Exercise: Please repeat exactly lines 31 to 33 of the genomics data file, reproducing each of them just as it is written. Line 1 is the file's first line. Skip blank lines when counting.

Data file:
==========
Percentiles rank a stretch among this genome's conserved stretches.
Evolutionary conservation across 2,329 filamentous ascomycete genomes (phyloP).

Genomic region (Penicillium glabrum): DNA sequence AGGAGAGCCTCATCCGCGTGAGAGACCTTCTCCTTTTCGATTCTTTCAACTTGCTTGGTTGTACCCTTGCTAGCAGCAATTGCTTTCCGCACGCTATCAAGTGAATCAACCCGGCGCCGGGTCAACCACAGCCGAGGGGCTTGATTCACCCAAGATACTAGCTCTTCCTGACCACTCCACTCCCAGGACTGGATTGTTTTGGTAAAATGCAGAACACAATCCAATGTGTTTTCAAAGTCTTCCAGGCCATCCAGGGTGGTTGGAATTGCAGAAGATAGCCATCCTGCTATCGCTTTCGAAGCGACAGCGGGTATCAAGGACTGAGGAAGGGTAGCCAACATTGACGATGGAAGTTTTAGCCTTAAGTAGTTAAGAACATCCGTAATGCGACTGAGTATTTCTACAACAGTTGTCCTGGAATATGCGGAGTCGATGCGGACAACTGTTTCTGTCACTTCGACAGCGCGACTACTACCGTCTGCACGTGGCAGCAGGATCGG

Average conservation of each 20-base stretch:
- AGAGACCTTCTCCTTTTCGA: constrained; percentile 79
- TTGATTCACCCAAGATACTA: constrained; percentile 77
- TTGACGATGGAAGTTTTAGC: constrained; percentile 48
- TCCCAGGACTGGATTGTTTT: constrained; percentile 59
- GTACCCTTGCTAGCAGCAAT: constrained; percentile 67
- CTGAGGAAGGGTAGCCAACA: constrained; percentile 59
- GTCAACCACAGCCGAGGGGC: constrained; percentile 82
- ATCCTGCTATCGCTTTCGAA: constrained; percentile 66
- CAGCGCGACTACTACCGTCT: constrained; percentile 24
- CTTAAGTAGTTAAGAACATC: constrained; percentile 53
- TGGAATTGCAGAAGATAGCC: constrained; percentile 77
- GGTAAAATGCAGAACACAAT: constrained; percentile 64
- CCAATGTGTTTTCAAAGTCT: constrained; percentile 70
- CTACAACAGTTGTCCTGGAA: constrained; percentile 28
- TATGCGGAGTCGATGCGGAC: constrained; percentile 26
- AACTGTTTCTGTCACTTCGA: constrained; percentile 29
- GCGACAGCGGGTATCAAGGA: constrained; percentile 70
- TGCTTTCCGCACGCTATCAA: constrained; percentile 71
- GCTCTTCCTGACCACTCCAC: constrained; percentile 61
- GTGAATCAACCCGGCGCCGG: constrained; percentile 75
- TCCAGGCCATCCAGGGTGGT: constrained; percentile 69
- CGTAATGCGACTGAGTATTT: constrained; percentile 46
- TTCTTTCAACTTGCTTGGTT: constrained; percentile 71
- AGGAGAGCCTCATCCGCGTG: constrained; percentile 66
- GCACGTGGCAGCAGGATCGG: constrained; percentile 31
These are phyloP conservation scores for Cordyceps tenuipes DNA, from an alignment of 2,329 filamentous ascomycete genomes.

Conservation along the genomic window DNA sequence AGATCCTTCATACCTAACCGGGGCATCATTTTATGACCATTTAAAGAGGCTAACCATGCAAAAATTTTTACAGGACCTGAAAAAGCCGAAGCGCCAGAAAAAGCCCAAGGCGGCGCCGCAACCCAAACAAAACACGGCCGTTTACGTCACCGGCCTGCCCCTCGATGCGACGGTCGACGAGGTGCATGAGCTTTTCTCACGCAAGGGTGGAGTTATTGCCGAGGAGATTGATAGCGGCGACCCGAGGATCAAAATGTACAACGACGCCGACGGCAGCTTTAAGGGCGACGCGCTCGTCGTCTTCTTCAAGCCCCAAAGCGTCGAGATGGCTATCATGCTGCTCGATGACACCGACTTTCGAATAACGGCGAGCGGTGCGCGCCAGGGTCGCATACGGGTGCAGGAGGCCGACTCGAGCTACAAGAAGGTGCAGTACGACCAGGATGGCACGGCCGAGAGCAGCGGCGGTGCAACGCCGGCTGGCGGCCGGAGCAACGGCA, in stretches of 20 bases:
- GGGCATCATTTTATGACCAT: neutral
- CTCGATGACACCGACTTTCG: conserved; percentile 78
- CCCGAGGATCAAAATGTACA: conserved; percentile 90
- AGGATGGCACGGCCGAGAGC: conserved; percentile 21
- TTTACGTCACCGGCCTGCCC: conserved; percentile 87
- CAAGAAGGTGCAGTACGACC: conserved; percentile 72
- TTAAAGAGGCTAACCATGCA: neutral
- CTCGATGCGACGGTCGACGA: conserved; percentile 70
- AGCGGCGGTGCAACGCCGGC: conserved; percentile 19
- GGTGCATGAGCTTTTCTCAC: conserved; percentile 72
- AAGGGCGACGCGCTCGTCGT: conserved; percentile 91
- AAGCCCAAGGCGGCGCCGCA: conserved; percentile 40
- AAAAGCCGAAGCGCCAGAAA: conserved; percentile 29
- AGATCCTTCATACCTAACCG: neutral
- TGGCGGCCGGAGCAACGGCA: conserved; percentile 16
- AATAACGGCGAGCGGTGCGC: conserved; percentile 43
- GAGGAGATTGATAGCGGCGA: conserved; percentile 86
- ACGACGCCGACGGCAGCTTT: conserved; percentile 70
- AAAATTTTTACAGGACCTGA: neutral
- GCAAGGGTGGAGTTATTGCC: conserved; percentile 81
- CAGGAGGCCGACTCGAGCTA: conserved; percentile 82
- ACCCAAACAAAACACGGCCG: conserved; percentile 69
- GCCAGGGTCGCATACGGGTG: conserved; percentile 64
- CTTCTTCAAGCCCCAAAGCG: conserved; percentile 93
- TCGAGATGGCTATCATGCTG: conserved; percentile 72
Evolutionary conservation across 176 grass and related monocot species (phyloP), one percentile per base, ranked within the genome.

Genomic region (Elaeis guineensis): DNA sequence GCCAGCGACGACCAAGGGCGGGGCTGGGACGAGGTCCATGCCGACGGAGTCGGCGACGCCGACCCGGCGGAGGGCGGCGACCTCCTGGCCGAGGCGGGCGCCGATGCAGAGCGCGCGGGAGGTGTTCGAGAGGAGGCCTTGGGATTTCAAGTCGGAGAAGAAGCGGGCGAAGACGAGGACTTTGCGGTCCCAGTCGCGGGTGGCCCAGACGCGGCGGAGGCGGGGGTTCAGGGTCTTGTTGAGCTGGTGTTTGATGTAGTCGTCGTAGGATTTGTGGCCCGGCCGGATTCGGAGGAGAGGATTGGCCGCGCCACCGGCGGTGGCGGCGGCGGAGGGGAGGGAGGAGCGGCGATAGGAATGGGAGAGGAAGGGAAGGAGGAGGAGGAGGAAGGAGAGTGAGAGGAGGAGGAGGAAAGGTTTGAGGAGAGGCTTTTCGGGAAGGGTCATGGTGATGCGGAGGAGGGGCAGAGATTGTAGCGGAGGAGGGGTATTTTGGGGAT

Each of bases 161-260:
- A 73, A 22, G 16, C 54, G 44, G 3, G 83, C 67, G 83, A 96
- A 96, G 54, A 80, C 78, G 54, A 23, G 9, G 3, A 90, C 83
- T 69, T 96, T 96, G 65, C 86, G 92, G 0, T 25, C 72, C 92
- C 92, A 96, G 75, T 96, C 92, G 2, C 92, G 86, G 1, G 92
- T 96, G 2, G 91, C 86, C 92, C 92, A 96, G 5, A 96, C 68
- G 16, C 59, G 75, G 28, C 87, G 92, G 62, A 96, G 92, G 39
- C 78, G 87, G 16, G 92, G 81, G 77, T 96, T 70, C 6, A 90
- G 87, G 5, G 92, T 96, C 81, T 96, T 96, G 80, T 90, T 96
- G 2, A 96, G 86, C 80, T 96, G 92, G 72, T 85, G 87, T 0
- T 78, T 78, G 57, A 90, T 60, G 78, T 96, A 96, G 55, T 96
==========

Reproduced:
Conservation along the genomic window DNA sequence AGATCCTTCATACCTAACCGGGGCATCATTTTATGACCATTTAAAGAGGCTAACCATGCAAAAATTTTTACAGGACCTGAAAAAGCCGAAGCGCCAGAAAAAGCCCAAGGCGGCGCCGCAACCCAAACAAAACACGGCCGTTTACGTCACCGGCCTGCCCCTCGATGCGACGGTCGACGAGGTGCATGAGCTTTTCTCACGCAAGGGTGGAGTTATTGCCGAGGAGATTGATAGCGGCGACCCGAGGATCAAAATGTACAACGACGCCGACGGCAGCTTTAAGGGCGACGCGCTCGTCGTCTTCTTCAAGCCCCAAAGCGTCGAGATGGCTATCATGCTGCTCGATGACACCGACTTTCGAATAACGGCGAGCGGTGCGCGCCAGGGTCGCATACGGGTGCAGGAGGCCGACTCGAGCTACAAGAAGGTGCAGTACGACCAGGATGGCACGGCCGAGAGCAGCGGCGGTGCAACGCCGGCTGGCGGCCGGAGCAACGGCA, in stretches of 20 bases:
- GGGCATCATTTTATGACCAT: neutral
- CTCGATGACACCGACTTTCG: conserved; percentile 78